More people could be renting for life as it gets harder to buy a home.
That's one of the findings in a new Threshold report, which says more than half of people renting expect to still be doing so in 2027.
While only 14% of those surveyed say they are renting by choice.
Anne Marie O'Reilly, Threshold's policy officer, told Breakfast Briefing more older people are in this category.
"Generation Rent isn't just about people in their 20s, who may or may not own their home down the line.
"But it's people who are in their 30s, 40s, 50s and older who are renting long-term and will likely rent for life - and what that means for them, and insecurity that they see for their future".
She says there are wider impacts for those with children.
"Only 14% actually said they are renting out of choice and... the majority would prefer their own home.
"We ask, then, how many expect to own their own home in five years' time - and only 28% expect they will do so.
"So people's aspirations and expectations really, really do differ.
"This is quite a worry for people, because it means for them 'Will I be living in this home in five years' time?' - particularly if they have children.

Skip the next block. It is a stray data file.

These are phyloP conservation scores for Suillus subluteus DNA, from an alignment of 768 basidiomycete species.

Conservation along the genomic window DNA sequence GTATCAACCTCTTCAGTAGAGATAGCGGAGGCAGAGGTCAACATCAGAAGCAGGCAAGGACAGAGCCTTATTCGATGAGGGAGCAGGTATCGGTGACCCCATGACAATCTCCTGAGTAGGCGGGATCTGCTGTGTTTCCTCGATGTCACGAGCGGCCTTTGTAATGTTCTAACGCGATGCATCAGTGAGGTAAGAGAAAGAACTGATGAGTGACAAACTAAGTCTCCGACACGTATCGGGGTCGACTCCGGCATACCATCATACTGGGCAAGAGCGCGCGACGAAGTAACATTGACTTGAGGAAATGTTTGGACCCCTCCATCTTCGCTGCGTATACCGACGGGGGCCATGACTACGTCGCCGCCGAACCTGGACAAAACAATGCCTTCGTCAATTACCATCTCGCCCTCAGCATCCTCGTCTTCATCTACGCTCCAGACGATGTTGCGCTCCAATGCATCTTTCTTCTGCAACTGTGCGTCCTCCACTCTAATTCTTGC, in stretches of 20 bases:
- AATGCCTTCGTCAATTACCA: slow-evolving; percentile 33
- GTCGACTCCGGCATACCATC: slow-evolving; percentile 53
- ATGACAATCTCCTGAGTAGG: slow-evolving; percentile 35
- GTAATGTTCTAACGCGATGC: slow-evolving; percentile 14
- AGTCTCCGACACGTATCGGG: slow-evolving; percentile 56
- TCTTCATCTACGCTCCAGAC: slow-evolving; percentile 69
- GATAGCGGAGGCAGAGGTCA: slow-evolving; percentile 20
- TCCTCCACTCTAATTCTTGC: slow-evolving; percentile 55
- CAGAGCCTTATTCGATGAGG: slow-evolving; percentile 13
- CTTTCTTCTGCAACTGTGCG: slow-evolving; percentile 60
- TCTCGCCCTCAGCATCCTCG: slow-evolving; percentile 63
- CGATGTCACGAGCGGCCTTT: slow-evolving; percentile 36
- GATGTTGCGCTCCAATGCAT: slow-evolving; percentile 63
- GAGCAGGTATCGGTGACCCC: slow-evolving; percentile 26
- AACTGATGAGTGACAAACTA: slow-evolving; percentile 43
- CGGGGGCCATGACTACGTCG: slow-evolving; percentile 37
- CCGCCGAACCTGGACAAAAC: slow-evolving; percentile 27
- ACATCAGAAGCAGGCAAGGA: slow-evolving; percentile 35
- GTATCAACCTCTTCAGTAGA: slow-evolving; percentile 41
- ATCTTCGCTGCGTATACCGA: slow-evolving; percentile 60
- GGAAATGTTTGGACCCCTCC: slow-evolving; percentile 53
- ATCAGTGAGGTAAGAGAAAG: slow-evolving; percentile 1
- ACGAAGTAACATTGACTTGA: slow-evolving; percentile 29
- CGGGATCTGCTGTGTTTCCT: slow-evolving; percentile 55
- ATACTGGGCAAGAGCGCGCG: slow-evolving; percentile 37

"They wonder will that mean 'Are we going to have to move schools again? Will they be moving away from friends?'"
Difficulty 'across the board'
While 38% say they feel secure in their tenancy, "that's actually a drop compared to when we did the survey two years ago", she says.
Ms O'Reilly says the reasons for people moving tenancies was mostly due to landlords selling.
"We asked people how long they had been renting overall: about 70% are seasoned renters - renting over six years.
"But about half of them are actually in their currently tenancy less than two years.
"We asked why they had to move: only a fifth of them moved out of choice - a quarter actually moved because the landlord was selling".
And 92% say it is 'difficult or extremely difficult' to find somewhere to rent.
"That's actually higher than when we did the survey last year.
"This difficulty with finding somewhere to rent: it was across the board.
"It didn't matter the person's age, their income, their family status... it was across the board that people found it difficult to find somewhere else to rent", she adds.